When U.S. authorities seized a $300 million yacht from a Russian oligarch, they were shocked to discover what appeared to be a Fabergé egg on board.
“Let’s get to the juicy stuff: the yachts,” U.S. deputy attorney general Lisa Monaco said at the Aspen Security Forum, according to the Guardian. “We’ve been finding some really interesting things… we recovered a Fabergé—or alleged Fabergé egg.”
Monaco was one of three speakers on a panel titled “Freezing, Seizing, and More: Behind the Sanctions on Russia” about how law enforcement worked to enforce sanctions against Russia by seizing the nation’s assets.
The jewel-encrusted Fabergé eggs, created between 1885 and 1917, are one of Russia’s best-known cultural exports. Experts believe that there were up to 69 made, including 50 “Imperial Eggs” made for the Russian tsars Alexander III and Nicholas II. Today, there are 57 known surviving eggs, 44 of which were part of the royal collection.
The egg seized by the U.S. was aboard a yacht that had arrived from Fiji and is currently impounded in San Diego Bay. It is believed to be a $300 million ship named the Amadea, which was seized in the South Pacific this spring.
A legal dispute over who owned the yacht followed, but Fiji ultimately released Amadea to the U.S. in June. (The U.S. contends that purported owner Eduard Khudainatov, a Russian oil magnate, is acting as a proxy for Suleiman Kerimov, an oligarch in the gold business who is subject to sanctions.)
The ship’s captain told the court in Fiji that the vessel needed to maintain strict temperature and humidity levels to preserve the valuable artworks on board, as well as its expensive carpets, wood and leather interiors, and marble and gilded metal surfaces.
Authorities still have to determine the egg’s authenticity, and have not shared photographs of the object. If real, it would likely be worth tens of millions of dollars.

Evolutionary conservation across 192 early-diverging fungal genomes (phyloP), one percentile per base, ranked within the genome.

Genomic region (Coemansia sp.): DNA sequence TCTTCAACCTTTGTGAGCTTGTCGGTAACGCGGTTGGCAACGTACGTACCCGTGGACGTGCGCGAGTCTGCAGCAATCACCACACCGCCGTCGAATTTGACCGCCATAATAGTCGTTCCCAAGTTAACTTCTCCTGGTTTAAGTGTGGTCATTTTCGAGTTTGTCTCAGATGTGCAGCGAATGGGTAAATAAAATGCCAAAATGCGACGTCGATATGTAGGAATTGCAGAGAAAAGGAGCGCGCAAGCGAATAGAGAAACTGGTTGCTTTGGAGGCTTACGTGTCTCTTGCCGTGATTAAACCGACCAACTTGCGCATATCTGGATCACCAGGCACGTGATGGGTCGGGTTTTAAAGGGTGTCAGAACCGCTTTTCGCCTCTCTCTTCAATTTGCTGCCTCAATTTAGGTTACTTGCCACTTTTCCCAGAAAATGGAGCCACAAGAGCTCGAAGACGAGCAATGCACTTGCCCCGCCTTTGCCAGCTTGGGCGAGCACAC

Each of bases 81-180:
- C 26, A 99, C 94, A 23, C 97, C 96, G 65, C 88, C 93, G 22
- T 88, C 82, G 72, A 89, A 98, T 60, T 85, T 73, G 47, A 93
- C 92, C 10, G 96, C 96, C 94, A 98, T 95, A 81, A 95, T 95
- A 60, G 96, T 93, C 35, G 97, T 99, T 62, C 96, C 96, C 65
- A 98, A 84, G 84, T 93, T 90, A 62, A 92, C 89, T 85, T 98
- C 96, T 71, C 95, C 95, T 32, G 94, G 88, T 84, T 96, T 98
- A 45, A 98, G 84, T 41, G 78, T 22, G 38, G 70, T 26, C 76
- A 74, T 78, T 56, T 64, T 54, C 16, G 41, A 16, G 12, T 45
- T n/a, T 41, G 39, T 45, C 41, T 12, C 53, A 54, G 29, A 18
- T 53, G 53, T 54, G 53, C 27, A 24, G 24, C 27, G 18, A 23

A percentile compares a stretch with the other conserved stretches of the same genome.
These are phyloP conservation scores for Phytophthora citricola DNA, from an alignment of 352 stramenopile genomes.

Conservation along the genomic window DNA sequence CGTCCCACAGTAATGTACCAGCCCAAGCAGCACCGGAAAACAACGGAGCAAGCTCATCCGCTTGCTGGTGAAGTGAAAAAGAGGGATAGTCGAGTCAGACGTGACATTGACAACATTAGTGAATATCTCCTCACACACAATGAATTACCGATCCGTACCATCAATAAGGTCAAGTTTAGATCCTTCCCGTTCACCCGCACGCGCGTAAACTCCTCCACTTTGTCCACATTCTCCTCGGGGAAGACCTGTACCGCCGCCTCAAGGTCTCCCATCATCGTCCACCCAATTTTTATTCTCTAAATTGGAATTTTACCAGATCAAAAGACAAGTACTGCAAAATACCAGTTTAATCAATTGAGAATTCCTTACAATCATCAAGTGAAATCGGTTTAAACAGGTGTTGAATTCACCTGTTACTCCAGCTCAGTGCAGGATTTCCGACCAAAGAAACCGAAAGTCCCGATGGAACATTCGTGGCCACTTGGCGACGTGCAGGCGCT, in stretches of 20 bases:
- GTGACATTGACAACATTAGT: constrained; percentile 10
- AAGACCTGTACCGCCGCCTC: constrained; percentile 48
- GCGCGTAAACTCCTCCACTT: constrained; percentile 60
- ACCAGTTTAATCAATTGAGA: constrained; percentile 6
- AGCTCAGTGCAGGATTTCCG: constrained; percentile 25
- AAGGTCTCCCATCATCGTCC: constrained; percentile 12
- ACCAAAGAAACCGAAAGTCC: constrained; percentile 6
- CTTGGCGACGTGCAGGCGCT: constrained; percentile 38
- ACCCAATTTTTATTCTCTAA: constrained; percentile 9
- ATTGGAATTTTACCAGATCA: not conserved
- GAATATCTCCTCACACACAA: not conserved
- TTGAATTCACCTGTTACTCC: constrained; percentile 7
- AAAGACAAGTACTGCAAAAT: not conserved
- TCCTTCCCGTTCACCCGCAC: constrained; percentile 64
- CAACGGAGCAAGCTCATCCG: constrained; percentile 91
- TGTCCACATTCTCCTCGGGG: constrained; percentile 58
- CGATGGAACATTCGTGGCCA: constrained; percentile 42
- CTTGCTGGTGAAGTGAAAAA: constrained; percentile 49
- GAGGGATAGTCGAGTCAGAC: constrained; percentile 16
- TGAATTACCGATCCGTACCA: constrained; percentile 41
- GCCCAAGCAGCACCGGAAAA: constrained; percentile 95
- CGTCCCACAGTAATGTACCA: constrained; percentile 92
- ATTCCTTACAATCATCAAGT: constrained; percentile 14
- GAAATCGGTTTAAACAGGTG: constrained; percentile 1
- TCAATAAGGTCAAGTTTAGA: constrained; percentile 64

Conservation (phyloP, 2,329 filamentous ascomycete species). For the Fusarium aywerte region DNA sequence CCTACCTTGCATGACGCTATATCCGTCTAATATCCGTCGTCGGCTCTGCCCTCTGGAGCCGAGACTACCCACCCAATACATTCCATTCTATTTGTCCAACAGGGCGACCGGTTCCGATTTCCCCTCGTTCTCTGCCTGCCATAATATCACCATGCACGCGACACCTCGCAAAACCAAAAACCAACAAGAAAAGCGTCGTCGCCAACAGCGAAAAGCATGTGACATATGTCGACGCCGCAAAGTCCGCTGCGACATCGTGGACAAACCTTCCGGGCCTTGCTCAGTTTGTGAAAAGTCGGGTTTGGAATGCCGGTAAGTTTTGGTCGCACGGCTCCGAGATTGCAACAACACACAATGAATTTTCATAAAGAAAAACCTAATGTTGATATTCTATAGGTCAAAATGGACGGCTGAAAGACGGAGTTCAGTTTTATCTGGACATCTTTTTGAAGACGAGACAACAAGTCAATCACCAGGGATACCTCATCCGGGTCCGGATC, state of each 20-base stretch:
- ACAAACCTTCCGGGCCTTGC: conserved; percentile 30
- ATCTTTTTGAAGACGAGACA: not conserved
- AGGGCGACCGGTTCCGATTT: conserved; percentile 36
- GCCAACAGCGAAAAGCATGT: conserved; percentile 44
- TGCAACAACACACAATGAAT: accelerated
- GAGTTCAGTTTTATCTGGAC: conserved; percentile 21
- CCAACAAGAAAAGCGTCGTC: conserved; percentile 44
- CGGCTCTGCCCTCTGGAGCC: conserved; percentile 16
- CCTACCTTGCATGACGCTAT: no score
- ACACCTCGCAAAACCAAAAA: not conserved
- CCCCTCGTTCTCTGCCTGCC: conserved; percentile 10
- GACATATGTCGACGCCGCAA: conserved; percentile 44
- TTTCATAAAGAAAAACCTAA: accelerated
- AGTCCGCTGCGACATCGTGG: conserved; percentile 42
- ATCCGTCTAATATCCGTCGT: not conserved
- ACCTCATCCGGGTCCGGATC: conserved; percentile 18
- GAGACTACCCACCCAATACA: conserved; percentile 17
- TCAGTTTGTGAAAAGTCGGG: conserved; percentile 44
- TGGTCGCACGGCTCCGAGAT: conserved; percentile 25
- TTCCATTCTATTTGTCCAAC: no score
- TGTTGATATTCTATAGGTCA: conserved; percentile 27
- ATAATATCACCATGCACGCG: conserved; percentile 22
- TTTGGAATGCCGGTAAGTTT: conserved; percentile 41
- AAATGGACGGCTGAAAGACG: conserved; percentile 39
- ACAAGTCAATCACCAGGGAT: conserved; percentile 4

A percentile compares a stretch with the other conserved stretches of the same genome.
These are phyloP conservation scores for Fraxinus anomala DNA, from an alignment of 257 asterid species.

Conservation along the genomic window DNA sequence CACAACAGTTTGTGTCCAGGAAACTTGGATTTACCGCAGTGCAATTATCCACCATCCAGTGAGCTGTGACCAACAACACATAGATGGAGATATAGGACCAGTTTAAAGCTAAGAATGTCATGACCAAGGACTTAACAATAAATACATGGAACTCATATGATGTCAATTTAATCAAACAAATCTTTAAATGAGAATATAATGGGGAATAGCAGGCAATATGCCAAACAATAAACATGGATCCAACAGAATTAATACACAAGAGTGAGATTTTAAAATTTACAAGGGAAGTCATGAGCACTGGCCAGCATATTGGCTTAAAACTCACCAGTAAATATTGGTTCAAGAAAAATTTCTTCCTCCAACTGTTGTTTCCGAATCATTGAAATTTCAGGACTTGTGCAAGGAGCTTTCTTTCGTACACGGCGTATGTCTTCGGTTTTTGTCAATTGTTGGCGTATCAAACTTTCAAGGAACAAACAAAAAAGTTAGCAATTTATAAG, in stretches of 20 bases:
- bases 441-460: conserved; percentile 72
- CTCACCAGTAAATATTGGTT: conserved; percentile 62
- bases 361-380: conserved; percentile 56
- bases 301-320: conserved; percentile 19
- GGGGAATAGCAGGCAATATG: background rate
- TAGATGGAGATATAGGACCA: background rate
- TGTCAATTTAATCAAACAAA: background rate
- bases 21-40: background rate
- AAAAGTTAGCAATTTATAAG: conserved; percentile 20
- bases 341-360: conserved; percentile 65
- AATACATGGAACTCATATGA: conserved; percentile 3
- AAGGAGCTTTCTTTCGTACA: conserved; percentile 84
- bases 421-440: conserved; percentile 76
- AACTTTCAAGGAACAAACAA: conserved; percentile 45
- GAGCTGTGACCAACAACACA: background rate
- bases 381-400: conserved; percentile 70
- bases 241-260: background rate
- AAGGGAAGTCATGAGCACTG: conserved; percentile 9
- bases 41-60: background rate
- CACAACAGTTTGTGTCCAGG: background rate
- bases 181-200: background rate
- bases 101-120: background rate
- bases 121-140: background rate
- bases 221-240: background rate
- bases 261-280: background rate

“The likelihood that it’s real is pretty small,” Tony Faber, author of Fabergé’s Eggs, told CNN, noting that the whereabouts of the Imperial Eggs that were not lost are all known. “So then we’re down to the seven missing ones, that have been basically missing since the [Russian] revolution,” which began in 1917.
One lost Imperial Egg did surface in 2014. A man unwittingly purchased the Third Imperial Egg, made of solid 18-karat gold, at a Midwest antique shop for $14,000 with a plan to melt it down for scrap metal. Fortunately, he went to an expert who was able to identify it as a Fabergé original. It sold for $33 million.
The last egg to hit the auction block, made for the Rothschild family, sold for £8.9 million ($18.5 million) at Christie’s New York in 2007. Previously, the Imperial Winter Egg fetched £6.6 million ($9.5 million) at the auction house in 2002.
Even if the egg on the yacht is by Fabergé, it seems more likely that it is a far less valuable piece.
“It might be a pendant egg worth a few thousand or an egg-shaped object like a bonbonniere or box,” Nick Nicholson, an art advisor and Russian art specialist, told the Art Newspaper. “The Imperial eggs worth tens of millions are all accounted for.”
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